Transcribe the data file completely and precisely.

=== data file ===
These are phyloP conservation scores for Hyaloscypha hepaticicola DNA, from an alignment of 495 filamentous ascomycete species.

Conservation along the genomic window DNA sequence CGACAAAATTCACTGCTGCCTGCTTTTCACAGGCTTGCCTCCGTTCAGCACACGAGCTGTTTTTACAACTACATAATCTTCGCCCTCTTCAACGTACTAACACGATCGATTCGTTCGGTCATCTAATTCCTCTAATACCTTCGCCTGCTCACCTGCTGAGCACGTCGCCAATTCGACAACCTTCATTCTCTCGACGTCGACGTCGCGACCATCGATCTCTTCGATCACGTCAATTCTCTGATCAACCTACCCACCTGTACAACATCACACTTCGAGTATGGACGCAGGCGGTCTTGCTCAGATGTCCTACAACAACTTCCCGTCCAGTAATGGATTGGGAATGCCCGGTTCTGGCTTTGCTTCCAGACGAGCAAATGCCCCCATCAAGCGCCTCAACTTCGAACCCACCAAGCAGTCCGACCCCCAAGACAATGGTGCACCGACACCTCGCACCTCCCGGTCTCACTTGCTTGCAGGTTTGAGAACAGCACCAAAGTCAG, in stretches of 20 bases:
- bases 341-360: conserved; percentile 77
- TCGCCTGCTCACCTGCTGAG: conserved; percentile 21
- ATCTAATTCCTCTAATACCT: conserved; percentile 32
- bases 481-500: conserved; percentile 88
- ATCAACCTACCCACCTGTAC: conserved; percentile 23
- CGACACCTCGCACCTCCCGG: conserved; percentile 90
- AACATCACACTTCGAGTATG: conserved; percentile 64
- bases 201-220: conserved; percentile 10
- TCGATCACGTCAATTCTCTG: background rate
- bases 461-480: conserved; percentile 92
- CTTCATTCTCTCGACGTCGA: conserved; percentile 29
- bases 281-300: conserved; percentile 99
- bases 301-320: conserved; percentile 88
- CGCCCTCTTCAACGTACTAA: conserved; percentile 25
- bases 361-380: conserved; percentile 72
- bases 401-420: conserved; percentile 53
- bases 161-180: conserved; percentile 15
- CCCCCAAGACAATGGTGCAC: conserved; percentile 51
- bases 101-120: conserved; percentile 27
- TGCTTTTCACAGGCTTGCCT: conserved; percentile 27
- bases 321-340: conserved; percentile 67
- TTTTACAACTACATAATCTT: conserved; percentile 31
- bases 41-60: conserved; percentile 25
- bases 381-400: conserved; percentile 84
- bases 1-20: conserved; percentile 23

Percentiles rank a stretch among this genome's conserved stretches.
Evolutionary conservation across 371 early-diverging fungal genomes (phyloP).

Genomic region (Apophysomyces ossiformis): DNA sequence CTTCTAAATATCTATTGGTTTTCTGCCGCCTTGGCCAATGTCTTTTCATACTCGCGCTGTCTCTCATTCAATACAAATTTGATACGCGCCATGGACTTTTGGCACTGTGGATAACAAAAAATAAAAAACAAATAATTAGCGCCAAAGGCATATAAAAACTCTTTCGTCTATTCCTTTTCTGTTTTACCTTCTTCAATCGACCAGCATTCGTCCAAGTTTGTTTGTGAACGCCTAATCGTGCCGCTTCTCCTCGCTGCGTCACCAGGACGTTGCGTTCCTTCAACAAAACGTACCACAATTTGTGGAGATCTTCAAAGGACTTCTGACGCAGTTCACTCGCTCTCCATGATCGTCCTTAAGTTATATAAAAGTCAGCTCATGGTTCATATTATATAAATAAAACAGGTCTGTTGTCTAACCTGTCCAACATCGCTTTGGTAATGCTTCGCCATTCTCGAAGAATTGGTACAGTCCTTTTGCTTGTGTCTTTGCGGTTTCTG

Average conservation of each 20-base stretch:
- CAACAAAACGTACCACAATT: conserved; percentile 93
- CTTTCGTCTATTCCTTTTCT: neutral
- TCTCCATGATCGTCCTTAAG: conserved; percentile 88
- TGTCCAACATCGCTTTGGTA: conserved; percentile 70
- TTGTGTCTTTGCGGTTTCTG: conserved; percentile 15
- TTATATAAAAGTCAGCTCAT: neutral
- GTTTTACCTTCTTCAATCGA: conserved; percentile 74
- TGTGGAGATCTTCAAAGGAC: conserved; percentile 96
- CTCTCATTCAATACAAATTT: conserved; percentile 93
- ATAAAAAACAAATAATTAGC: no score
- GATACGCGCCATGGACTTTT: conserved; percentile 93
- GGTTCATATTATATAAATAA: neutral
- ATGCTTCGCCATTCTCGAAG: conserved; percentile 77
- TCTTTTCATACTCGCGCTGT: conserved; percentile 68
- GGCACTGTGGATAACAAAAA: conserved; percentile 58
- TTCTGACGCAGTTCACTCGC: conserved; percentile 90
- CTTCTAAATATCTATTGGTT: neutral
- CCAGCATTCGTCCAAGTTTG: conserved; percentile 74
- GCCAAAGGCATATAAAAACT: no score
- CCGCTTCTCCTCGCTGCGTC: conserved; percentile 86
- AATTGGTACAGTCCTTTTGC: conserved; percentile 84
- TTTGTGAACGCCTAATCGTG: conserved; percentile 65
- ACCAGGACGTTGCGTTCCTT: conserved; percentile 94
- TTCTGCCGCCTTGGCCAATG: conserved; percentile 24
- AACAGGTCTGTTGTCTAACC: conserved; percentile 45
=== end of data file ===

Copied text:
These are phyloP conservation scores for Hyaloscypha hepaticicola DNA, from an alignment of 495 filamentous ascomycete species.

Conservation along the genomic window DNA sequence CGACAAAATTCACTGCTGCCTGCTTTTCACAGGCTTGCCTCCGTTCAGCACACGAGCTGTTTTTACAACTACATAATCTTCGCCCTCTTCAACGTACTAACACGATCGATTCGTTCGGTCATCTAATTCCTCTAATACCTTCGCCTGCTCACCTGCTGAGCACGTCGCCAATTCGACAACCTTCATTCTCTCGACGTCGACGTCGCGACCATCGATCTCTTCGATCACGTCAATTCTCTGATCAACCTACCCACCTGTACAACATCACACTTCGAGTATGGACGCAGGCGGTCTTGCTCAGATGTCCTACAACAACTTCCCGTCCAGTAATGGATTGGGAATGCCCGGTTCTGGCTTTGCTTCCAGACGAGCAAATGCCCCCATCAAGCGCCTCAACTTCGAACCCACCAAGCAGTCCGACCCCCAAGACAATGGTGCACCGACACCTCGCACCTCCCGGTCTCACTTGCTTGCAGGTTTGAGAACAGCACCAAAGTCAG, in stretches of 20 bases:
- bases 341-360: conserved; percentile 77
- TCGCCTGCTCACCTGCTGAG: conserved; percentile 21
- ATCTAATTCCTCTAATACCT: conserved; percentile 32
- bases 481-500: conserved; percentile 88
- ATCAACCTACCCACCTGTAC: conserved; percentile 23
- CGACACCTCGCACCTCCCGG: conserved; percentile 90
- AACATCACACTTCGAGTATG: conserved; percentile 64
- bases 201-220: conserved; percentile 10
- TCGATCACGTCAATTCTCTG: background rate
- bases 461-480: conserved; percentile 92
- CTTCATTCTCTCGACGTCGA: conserved; percentile 29
- bases 281-300: conserved; percentile 99
- bases 301-320: conserved; percentile 88
- CGCCCTCTTCAACGTACTAA: conserved; percentile 25
- bases 361-380: conserved; percentile 72
- bases 401-420: conserved; percentile 53
- bases 161-180: conserved; percentile 15
- CCCCCAAGACAATGGTGCAC: conserved; percentile 51
- bases 101-120: conserved; percentile 27
- TGCTTTTCACAGGCTTGCCT: conserved; percentile 27
- bases 321-340: conserved; percentile 67
- TTTTACAACTACATAATCTT: conserved; percentile 31
- bases 41-60: conserved; percentile 25
- bases 381-400: conserved; percentile 84
- bases 1-20: conserved; percentile 23

Percentiles rank a stretch among this genome's conserved stretches.
Evolutionary conservation across 371 early-diverging fungal genomes (phyloP).

Genomic region (Apophysomyces ossiformis): DNA sequence CTTCTAAATATCTATTGGTTTTCTGCCGCCTTGGCCAATGTCTTTTCATACTCGCGCTGTCTCTCATTCAATACAAATTTGATACGCGCCATGGACTTTTGGCACTGTGGATAACAAAAAATAAAAAACAAATAATTAGCGCCAAAGGCATATAAAAACTCTTTCGTCTATTCCTTTTCTGTTTTACCTTCTTCAATCGACCAGCATTCGTCCAAGTTTGTTTGTGAACGCCTAATCGTGCCGCTTCTCCTCGCTGCGTCACCAGGACGTTGCGTTCCTTCAACAAAACGTACCACAATTTGTGGAGATCTTCAAAGGACTTCTGACGCAGTTCACTCGCTCTCCATGATCGTCCTTAAGTTATATAAAAGTCAGCTCATGGTTCATATTATATAAATAAAACAGGTCTGTTGTCTAACCTGTCCAACATCGCTTTGGTAATGCTTCGCCATTCTCGAAGAATTGGTACAGTCCTTTTGCTTGTGTCTTTGCGGTTTCTG

Average conservation of each 20-base stretch:
- CAACAAAACGTACCACAATT: conserved; percentile 93
- CTTTCGTCTATTCCTTTTCT: neutral
- TCTCCATGATCGTCCTTAAG: conserved; percentile 88
- TGTCCAACATCGCTTTGGTA: conserved; percentile 70
- TTGTGTCTTTGCGGTTTCTG: conserved; percentile 15
- TTATATAAAAGTCAGCTCAT: neutral
- GTTTTACCTTCTTCAATCGA: conserved; percentile 74
- TGTGGAGATCTTCAAAGGAC: conserved; percentile 96
- CTCTCATTCAATACAAATTT: conserved; percentile 93
- ATAAAAAACAAATAATTAGC: no score
- GATACGCGCCATGGACTTTT: conserved; percentile 93
- GGTTCATATTATATAAATAA: neutral
- ATGCTTCGCCATTCTCGAAG: conserved; percentile 77
- TCTTTTCATACTCGCGCTGT: conserved; percentile 68
- GGCACTGTGGATAACAAAAA: conserved; percentile 58
- TTCTGACGCAGTTCACTCGC: conserved; percentile 90
- CTTCTAAATATCTATTGGTT: neutral
- CCAGCATTCGTCCAAGTTTG: conserved; percentile 74
- GCCAAAGGCATATAAAAACT: no score
- CCGCTTCTCCTCGCTGCGTC: conserved; percentile 86
- AATTGGTACAGTCCTTTTGC: conserved; percentile 84
- TTTGTGAACGCCTAATCGTG: conserved; percentile 65
- ACCAGGACGTTGCGTTCCTT: conserved; percentile 94
- TTCTGCCGCCTTGGCCAATG: conserved; percentile 24
- AACAGGTCTGTTGTCTAACC: conserved; percentile 45